Seattle starter Emerson Hancock tossed a career-high seven innings and allowed six hits, but the White Sox capitalized on the two costly mistakes he made to two of their most dangerous hitters.

Vaughn hit his eighth homer with one out in the third. Three pitches later, Luis Robert Jr. went deep for the second straight night. Robert had a pinch-hit homer in the ninth inning on Wednesday that tied the game at 1 before Seattle won in extra innings. The White Sox have homered in 14 straight games.

Hancock made a spot start to give the rest of Seattle’s rotation an extra day of rest.

“Can't say enough about our pitching, defense. We just got shut down tonight,” Seattle manager Scott Servais said. "Their starter was obviously really good."

ROSTER UPDATES

White Sox: OF Eloy Jiménez is set to begin a rehab assignment in the Arizona Complex League. Jiménez has been out since May 21 with a hamstring injury.

Mariners: Dylan Moore was reinstated from the paternity list. RHP Brett de Geus and INF Leo Rivas were optioned to Triple-A Tacoma.

UP NEXT

White Sox: RHP Chris Flexen (2-5, 5.06 ERA) will start the opener of a three-game series in Arizona. Flexen has a 3.00 ERA and opponents are hitting .176 over his last three starts.

Mariners: After an extra day of rest, RHP Luis Castillo (5-7, 3.35 ERA) will start Friday’s series opener vs. Texas. Castillo allowed two runs over six innings in a victory against the Rangers on April 25.

AP MLB: https://apnews.com/hub/mlb

Seattle Mariners' Tyler Locklear celebrates in the dugout after hitting a solo home run on a pitch from Chicago White Sox pitcher Garrett Crochet during the fifth inning of a baseball game, Thursday, June 13, 2024, in Seattle. (AP Photo/John Froschauer)

Seattle Mariners' Tyler Locklear celebrates in the dugout after hitting a solo home run on a pitch from Chicago White Sox pitcher Garrett Crochet during the fifth inning of a baseball game, Thursday, June 13, 2024, in Seattle. (AP Photo/John Froschauer)

Seattle Mariners starting pitcher Emerson Hancock throws to a Chicago White Sox batter during the first inning of a baseball game, Thursday, June 13, 2024, in Seattle. (AP Photo/John Froschauer)

Seattle Mariners starting pitcher Emerson Hancock throws to a Chicago White Sox batter during the first inning of a baseball game, Thursday, June 13, 2024, in Seattle. (AP Photo/John Froschauer)

Chicago White Sox's Andrew Vaughn hits a solo home run off Seattle Mariners starting pitcher Emerson Hancock during the third inning of a baseball game Thursday, June 13, 2024, in Seattle. (AP Photo/John Froschauer)

Chicago White Sox's Andrew Vaughn hits a solo home run off Seattle Mariners starting pitcher Emerson Hancock during the third inning of a baseball game Thursday, June 13, 2024, in Seattle. (AP Photo/John Froschauer)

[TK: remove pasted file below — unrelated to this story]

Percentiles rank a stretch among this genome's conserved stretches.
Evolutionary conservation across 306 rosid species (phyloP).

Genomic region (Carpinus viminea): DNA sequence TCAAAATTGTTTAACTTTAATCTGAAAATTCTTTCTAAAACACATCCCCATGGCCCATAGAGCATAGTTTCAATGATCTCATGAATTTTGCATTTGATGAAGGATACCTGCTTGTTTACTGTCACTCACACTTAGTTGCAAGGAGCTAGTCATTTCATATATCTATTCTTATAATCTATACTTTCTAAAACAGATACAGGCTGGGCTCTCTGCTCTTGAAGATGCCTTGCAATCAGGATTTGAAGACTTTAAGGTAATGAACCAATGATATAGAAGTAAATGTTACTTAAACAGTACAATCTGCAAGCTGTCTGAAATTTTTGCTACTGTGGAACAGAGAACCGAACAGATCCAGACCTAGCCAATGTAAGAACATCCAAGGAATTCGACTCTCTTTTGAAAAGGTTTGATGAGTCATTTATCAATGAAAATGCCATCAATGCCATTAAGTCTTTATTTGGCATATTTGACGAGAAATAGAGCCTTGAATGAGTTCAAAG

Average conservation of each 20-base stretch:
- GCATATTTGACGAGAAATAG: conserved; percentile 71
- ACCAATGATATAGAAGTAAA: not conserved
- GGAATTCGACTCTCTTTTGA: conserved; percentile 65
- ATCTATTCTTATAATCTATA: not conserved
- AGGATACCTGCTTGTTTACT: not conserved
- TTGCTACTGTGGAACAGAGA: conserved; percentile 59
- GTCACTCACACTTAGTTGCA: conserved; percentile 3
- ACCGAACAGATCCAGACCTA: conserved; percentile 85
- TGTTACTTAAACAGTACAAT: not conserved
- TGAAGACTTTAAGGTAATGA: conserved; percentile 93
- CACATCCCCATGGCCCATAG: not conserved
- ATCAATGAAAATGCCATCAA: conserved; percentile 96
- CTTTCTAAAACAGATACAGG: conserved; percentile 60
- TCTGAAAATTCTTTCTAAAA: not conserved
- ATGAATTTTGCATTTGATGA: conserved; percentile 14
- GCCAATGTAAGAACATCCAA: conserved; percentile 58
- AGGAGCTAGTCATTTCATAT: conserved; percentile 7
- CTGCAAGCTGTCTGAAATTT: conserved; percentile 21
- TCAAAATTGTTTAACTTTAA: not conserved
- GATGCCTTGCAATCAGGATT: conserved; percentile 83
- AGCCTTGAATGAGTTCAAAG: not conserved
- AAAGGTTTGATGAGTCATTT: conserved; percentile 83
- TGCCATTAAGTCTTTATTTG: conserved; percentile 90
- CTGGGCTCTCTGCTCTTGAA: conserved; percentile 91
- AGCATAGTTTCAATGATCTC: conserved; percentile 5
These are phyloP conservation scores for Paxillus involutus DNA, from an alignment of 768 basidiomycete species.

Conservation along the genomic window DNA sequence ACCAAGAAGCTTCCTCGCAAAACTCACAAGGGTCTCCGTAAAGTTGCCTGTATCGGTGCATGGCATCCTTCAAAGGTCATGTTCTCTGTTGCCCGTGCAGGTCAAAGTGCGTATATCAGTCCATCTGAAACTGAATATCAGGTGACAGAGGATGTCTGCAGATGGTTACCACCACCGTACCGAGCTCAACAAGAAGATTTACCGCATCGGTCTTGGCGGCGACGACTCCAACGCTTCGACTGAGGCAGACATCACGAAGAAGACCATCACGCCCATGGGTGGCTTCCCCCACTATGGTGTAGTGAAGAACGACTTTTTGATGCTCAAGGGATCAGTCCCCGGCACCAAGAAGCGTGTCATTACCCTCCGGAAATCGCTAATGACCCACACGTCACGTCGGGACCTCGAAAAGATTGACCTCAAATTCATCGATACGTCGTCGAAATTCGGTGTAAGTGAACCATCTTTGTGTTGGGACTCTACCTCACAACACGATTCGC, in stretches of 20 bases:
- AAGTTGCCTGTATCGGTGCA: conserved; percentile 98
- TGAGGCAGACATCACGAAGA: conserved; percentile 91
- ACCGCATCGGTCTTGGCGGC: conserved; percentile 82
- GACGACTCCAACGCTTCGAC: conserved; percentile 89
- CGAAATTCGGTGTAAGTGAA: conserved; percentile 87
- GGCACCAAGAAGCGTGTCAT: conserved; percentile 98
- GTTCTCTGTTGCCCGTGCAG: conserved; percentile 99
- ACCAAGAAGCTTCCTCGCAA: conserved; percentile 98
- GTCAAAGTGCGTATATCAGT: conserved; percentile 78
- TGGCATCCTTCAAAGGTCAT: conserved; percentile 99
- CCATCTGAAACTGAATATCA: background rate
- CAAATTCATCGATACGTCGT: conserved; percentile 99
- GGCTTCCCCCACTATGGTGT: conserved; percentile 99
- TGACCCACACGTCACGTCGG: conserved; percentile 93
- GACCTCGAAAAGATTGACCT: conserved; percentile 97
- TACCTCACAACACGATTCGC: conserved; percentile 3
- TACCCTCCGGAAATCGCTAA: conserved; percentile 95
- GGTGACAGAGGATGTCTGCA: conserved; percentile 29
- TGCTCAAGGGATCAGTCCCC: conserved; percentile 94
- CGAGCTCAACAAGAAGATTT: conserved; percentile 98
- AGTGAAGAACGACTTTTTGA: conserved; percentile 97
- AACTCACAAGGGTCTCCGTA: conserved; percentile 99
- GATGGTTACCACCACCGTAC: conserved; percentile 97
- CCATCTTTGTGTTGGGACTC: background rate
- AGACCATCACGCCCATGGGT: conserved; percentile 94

Chicago White Sox's Luis Robert Jr. hits a solo home run off Seattle Mariners starting pitcher Emerson Hancock during the third inning of a baseball game, Thursday, June 13, 2024, in Seattle. (AP Photo/John Froschauer)

Chicago White Sox's Luis Robert Jr. hits a solo home run off Seattle Mariners starting pitcher Emerson Hancock during the third inning of a baseball game, Thursday, June 13, 2024, in Seattle. (AP Photo/John Froschauer)

Chicago White Sox pitcher Garrett Crochet winds up to throw to a Seattle Mariners batter during the seventh inning of a baseball game Thursday, June 13, 2024, in Seattle. (AP Photo/John Froschauer)

Chicago White Sox pitcher Garrett Crochet winds up to throw to a Seattle Mariners batter during the seventh inning of a baseball game Thursday, June 13, 2024, in Seattle. (AP Photo/John Froschauer)

Chicago White Sox pitcher Garrett Crochet throws to a Seattle Mariners batter during the first inning of a baseball game Thursday, June 13, 2024, in Seattle. (AP Photo/John Froschauer)

Chicago White Sox pitcher Garrett Crochet throws to a Seattle Mariners batter during the first inning of a baseball game Thursday, June 13, 2024, in Seattle. (AP Photo/John Froschauer)

TALLINN, Estonia (AP) — Over the past decade, Russia has seen a sharp increase in treason and espionage cases.

Lawyers and experts say prosecutions for these high crimes started to grow after 2014 — the year that Russia illegally annexed the Crimean Peninsula from Ukraine. That’s also when Moscow backed a separatist insurgency in eastern Ukraine.

The number of treason and espionage cases in Russia really spiked after the Kremlin sent troops into Ukraine in February 2022, and President Vladimir Putin urged the security services to “harshly suppress the actions of foreign intelligence services (and) promptly identify traitors, spies and saboteurs.” The crackdown has ensnared scientists and journalists, as well as ordinary citizens.

A look at some treason cases prosecuted in Russia in recent years:

In April 2008, bakery worker Oksana Sevastidi saw military equipment on the railway near Sochi, the Russian Black Sea resort where she lived. She texted a friend who lived in neighboring Georgia about it. Weeks later, in August, the two countries fought a brief war, which ended with Moscow recognizing South Ossetia and another Georgian province, Abkhazia, as independent states and bolstering its military presence there.